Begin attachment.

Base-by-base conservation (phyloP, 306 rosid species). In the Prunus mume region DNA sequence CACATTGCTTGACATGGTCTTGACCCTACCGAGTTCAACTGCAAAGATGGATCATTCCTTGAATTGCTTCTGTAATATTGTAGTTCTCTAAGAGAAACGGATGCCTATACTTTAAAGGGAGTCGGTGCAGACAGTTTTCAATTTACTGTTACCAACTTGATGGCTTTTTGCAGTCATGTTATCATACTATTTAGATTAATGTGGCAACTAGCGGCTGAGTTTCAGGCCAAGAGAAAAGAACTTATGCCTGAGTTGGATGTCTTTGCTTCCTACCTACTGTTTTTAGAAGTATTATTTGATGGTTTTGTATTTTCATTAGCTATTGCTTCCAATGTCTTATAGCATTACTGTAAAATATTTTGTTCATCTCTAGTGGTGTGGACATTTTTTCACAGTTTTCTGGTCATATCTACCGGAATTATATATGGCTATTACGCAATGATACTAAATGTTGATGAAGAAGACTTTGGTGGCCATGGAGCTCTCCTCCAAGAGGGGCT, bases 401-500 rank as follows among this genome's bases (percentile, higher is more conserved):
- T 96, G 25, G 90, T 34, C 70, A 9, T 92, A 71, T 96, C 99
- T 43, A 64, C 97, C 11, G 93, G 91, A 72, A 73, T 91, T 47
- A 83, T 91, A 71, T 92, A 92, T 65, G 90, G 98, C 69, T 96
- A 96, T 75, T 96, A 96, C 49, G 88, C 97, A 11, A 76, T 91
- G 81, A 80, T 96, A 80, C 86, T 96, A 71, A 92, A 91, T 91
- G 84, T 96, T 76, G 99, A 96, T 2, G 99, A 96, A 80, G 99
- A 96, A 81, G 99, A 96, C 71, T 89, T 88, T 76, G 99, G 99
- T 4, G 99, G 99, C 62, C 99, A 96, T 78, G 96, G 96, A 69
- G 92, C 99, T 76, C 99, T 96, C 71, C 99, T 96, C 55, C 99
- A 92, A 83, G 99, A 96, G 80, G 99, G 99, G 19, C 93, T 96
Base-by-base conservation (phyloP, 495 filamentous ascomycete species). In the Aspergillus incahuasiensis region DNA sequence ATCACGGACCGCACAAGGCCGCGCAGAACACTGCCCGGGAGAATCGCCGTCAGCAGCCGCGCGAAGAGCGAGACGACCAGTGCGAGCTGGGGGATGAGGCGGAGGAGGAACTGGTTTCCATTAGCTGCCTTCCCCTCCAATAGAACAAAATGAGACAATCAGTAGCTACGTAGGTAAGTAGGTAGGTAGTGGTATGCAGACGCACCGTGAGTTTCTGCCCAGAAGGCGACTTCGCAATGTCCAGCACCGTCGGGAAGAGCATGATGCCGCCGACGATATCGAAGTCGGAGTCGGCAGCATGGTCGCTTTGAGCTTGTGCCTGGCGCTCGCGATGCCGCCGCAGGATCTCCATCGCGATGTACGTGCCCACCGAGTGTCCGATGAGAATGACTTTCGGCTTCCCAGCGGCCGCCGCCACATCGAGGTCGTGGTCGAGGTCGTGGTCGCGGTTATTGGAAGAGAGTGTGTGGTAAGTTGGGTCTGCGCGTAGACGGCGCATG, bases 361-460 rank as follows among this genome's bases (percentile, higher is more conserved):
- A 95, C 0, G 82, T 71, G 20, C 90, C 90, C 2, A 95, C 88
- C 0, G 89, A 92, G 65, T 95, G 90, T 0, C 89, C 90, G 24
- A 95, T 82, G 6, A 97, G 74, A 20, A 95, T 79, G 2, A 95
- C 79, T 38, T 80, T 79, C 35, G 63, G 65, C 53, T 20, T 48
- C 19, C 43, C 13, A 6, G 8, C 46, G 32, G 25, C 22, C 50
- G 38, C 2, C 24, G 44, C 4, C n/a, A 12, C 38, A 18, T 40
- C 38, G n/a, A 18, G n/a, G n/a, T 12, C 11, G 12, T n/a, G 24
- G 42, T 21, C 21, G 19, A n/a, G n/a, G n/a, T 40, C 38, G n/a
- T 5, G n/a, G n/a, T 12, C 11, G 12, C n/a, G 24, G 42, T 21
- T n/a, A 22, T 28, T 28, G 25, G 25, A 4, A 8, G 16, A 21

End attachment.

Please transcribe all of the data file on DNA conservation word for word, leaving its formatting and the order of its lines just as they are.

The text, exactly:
Base-by-base conservation (phyloP, 306 rosid species). In the Prunus mume region DNA sequence CACATTGCTTGACATGGTCTTGACCCTACCGAGTTCAACTGCAAAGATGGATCATTCCTTGAATTGCTTCTGTAATATTGTAGTTCTCTAAGAGAAACGGATGCCTATACTTTAAAGGGAGTCGGTGCAGACAGTTTTCAATTTACTGTTACCAACTTGATGGCTTTTTGCAGTCATGTTATCATACTATTTAGATTAATGTGGCAACTAGCGGCTGAGTTTCAGGCCAAGAGAAAAGAACTTATGCCTGAGTTGGATGTCTTTGCTTCCTACCTACTGTTTTTAGAAGTATTATTTGATGGTTTTGTATTTTCATTAGCTATTGCTTCCAATGTCTTATAGCATTACTGTAAAATATTTTGTTCATCTCTAGTGGTGTGGACATTTTTTCACAGTTTTCTGGTCATATCTACCGGAATTATATATGGCTATTACGCAATGATACTAAATGTTGATGAAGAAGACTTTGGTGGCCATGGAGCTCTCCTCCAAGAGGGGCT, bases 401-500 rank as follows among this genome's bases (percentile, higher is more conserved):
- T 96, G 25, G 90, T 34, C 70, A 9, T 92, A 71, T 96, C 99
- T 43, A 64, C 97, C 11, G 93, G 91, A 72, A 73, T 91, T 47
- A 83, T 91, A 71, T 92, A 92, T 65, G 90, G 98, C 69, T 96
- A 96, T 75, T 96, A 96, C 49, G 88, C 97, A 11, A 76, T 91
- G 81, A 80, T 96, A 80, C 86, T 96, A 71, A 92, A 91, T 91
- G 84, T 96, T 76, G 99, A 96, T 2, G 99, A 96, A 80, G 99
- A 96, A 81, G 99, A 96, C 71, T 89, T 88, T 76, G 99, G 99
- T 4, G 99, G 99, C 62, C 99, A 96, T 78, G 96, G 96, A 69
- G 92, C 99, T 76, C 99, T 96, C 71, C 99, T 96, C 55, C 99
- A 92, A 83, G 99, A 96, G 80, G 99, G 99, G 19, C 93, T 96
Base-by-base conservation (phyloP, 495 filamentous ascomycete species). In the Aspergillus incahuasiensis region DNA sequence ATCACGGACCGCACAAGGCCGCGCAGAACACTGCCCGGGAGAATCGCCGTCAGCAGCCGCGCGAAGAGCGAGACGACCAGTGCGAGCTGGGGGATGAGGCGGAGGAGGAACTGGTTTCCATTAGCTGCCTTCCCCTCCAATAGAACAAAATGAGACAATCAGTAGCTACGTAGGTAAGTAGGTAGGTAGTGGTATGCAGACGCACCGTGAGTTTCTGCCCAGAAGGCGACTTCGCAATGTCCAGCACCGTCGGGAAGAGCATGATGCCGCCGACGATATCGAAGTCGGAGTCGGCAGCATGGTCGCTTTGAGCTTGTGCCTGGCGCTCGCGATGCCGCCGCAGGATCTCCATCGCGATGTACGTGCCCACCGAGTGTCCGATGAGAATGACTTTCGGCTTCCCAGCGGCCGCCGCCACATCGAGGTCGTGGTCGAGGTCGTGGTCGCGGTTATTGGAAGAGAGTGTGTGGTAAGTTGGGTCTGCGCGTAGACGGCGCATG, bases 361-460 rank as follows among this genome's bases (percentile, higher is more conserved):
- A 95, C 0, G 82, T 71, G 20, C 90, C 90, C 2, A 95, C 88
- C 0, G 89, A 92, G 65, T 95, G 90, T 0, C 89, C 90, G 24
- A 95, T 82, G 6, A 97, G 74, A 20, A 95, T 79, G 2, A 95
- C 79, T 38, T 80, T 79, C 35, G 63, G 65, C 53, T 20, T 48
- C 19, C 43, C 13, A 6, G 8, C 46, G 32, G 25, C 22, C 50
- G 38, C 2, C 24, G 44, C 4, C n/a, A 12, C 38, A 18, T 40
- C 38, G n/a, A 18, G n/a, G n/a, T 12, C 11, G 12, T n/a, G 24
- G 42, T 21, C 21, G 19, A n/a, G n/a, G n/a, T 40, C 38, G n/a
- T 5, G n/a, G n/a, T 12, C 11, G 12, C n/a, G 24, G 42, T 21
- T n/a, A 22, T 28, T 28, G 25, G 25, A 4, A 8, G 16, A 21